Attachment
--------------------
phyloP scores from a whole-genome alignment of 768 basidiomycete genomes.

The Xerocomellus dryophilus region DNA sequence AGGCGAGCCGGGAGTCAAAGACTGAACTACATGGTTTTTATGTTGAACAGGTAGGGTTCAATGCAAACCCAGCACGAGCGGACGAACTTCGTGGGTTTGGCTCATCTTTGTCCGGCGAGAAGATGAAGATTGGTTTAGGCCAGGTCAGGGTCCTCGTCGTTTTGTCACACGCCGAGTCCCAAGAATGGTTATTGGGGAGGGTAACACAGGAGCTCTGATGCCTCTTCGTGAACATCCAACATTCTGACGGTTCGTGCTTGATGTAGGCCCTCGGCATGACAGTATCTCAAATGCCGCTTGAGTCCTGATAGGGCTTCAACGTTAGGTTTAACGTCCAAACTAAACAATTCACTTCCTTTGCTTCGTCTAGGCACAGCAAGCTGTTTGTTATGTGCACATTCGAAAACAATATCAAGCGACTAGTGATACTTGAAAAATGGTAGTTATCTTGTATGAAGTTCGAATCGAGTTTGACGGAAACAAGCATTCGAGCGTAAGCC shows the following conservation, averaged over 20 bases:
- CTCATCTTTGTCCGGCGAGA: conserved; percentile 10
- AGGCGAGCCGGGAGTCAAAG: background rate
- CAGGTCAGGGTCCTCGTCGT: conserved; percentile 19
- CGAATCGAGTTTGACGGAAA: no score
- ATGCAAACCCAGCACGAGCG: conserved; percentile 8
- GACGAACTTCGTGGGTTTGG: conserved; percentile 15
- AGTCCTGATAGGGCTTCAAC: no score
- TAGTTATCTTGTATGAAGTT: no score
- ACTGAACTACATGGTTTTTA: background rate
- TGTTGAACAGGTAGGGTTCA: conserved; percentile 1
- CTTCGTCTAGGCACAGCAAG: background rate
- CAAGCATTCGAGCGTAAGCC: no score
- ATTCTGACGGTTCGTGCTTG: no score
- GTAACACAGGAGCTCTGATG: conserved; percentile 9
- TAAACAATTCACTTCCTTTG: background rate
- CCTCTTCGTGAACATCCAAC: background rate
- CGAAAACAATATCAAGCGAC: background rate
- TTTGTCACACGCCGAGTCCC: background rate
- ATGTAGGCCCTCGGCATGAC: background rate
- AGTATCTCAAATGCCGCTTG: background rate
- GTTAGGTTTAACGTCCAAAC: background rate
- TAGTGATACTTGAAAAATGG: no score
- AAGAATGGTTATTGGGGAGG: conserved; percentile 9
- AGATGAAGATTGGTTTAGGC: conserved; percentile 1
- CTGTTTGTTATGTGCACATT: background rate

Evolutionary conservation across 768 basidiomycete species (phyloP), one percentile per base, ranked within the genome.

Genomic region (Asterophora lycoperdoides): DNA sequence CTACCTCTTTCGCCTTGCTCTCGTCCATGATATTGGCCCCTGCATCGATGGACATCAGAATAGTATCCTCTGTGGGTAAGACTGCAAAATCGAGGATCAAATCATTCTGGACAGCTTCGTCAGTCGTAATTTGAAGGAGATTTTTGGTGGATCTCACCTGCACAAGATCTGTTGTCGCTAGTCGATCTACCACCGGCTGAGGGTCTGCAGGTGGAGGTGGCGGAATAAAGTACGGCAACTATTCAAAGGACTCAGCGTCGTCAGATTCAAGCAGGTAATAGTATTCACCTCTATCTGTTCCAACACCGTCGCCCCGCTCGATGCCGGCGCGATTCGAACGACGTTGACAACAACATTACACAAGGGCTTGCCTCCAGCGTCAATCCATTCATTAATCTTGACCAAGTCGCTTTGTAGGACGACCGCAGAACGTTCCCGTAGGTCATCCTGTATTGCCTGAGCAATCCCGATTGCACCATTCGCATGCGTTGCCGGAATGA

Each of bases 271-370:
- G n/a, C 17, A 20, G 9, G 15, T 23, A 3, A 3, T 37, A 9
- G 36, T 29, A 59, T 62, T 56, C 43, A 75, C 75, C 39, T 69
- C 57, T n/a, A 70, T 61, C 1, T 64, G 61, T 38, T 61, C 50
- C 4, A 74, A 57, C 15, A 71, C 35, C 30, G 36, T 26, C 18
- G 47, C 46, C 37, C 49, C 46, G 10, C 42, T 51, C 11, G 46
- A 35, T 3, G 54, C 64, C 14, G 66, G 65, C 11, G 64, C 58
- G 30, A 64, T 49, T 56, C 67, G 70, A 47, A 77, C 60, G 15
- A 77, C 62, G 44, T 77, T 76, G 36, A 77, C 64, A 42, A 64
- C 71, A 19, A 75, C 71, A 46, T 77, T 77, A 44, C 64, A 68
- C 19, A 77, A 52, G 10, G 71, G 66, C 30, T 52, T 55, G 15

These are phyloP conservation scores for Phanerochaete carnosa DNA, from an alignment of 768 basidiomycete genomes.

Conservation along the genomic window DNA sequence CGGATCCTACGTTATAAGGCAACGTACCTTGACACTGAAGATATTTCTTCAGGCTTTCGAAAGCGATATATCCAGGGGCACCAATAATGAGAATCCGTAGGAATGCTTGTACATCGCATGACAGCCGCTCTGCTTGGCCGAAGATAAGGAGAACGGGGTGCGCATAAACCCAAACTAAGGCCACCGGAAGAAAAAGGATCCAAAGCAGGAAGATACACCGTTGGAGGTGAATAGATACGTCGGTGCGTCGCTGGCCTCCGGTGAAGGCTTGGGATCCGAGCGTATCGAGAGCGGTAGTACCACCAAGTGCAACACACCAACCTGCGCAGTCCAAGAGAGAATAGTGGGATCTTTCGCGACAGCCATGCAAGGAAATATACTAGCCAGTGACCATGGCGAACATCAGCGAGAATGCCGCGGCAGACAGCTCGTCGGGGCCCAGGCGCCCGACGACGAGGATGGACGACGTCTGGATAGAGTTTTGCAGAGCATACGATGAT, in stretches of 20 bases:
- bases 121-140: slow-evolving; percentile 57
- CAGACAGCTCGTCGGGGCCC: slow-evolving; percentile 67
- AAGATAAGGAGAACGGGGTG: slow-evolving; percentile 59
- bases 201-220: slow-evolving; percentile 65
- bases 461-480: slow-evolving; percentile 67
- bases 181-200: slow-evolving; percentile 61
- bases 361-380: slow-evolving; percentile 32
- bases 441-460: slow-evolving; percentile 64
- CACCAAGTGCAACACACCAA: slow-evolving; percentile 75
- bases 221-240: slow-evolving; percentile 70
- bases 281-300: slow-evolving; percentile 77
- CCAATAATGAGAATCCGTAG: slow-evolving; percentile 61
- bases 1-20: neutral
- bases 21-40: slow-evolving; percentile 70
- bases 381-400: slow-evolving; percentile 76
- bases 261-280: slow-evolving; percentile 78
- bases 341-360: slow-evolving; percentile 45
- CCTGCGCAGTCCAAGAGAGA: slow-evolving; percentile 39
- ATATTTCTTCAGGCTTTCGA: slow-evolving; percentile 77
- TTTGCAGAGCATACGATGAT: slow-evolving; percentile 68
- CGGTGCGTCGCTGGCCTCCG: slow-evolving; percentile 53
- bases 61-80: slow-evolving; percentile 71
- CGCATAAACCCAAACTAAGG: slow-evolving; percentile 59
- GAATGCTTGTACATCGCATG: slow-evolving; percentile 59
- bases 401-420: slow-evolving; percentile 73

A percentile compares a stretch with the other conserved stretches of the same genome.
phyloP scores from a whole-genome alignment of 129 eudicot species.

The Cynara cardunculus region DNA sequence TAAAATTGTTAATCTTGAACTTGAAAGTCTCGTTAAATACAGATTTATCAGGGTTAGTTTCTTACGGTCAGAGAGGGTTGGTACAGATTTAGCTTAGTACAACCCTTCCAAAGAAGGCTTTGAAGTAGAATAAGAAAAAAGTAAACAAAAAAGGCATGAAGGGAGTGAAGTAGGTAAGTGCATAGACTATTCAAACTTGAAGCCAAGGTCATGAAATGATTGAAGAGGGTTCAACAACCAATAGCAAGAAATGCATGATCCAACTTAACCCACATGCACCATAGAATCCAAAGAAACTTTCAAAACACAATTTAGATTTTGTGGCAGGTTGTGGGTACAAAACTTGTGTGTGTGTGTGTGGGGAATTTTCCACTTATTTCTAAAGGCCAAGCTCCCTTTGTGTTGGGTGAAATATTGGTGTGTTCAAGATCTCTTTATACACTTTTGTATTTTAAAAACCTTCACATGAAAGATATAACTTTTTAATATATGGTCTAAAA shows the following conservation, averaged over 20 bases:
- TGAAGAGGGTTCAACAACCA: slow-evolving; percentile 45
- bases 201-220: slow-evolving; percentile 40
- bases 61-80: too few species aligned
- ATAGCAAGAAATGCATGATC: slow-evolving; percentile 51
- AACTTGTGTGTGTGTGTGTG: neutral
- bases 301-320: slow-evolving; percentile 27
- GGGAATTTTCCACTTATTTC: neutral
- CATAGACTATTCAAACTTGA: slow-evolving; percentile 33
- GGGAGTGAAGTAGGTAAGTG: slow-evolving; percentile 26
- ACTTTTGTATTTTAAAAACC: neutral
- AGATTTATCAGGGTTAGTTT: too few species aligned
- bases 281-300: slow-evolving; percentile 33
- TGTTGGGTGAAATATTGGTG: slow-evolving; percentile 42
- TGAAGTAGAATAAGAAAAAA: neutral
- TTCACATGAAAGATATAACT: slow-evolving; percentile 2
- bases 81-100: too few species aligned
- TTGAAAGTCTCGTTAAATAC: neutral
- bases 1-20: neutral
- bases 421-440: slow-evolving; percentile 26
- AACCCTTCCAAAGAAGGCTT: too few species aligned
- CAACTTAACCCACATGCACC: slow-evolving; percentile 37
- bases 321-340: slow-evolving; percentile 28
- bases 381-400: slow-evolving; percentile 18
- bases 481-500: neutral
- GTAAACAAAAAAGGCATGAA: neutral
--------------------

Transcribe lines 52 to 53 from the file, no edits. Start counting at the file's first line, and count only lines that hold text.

- bases 221-240: slow-evolving; percentile 70
- bases 281-300: slow-evolving; percentile 77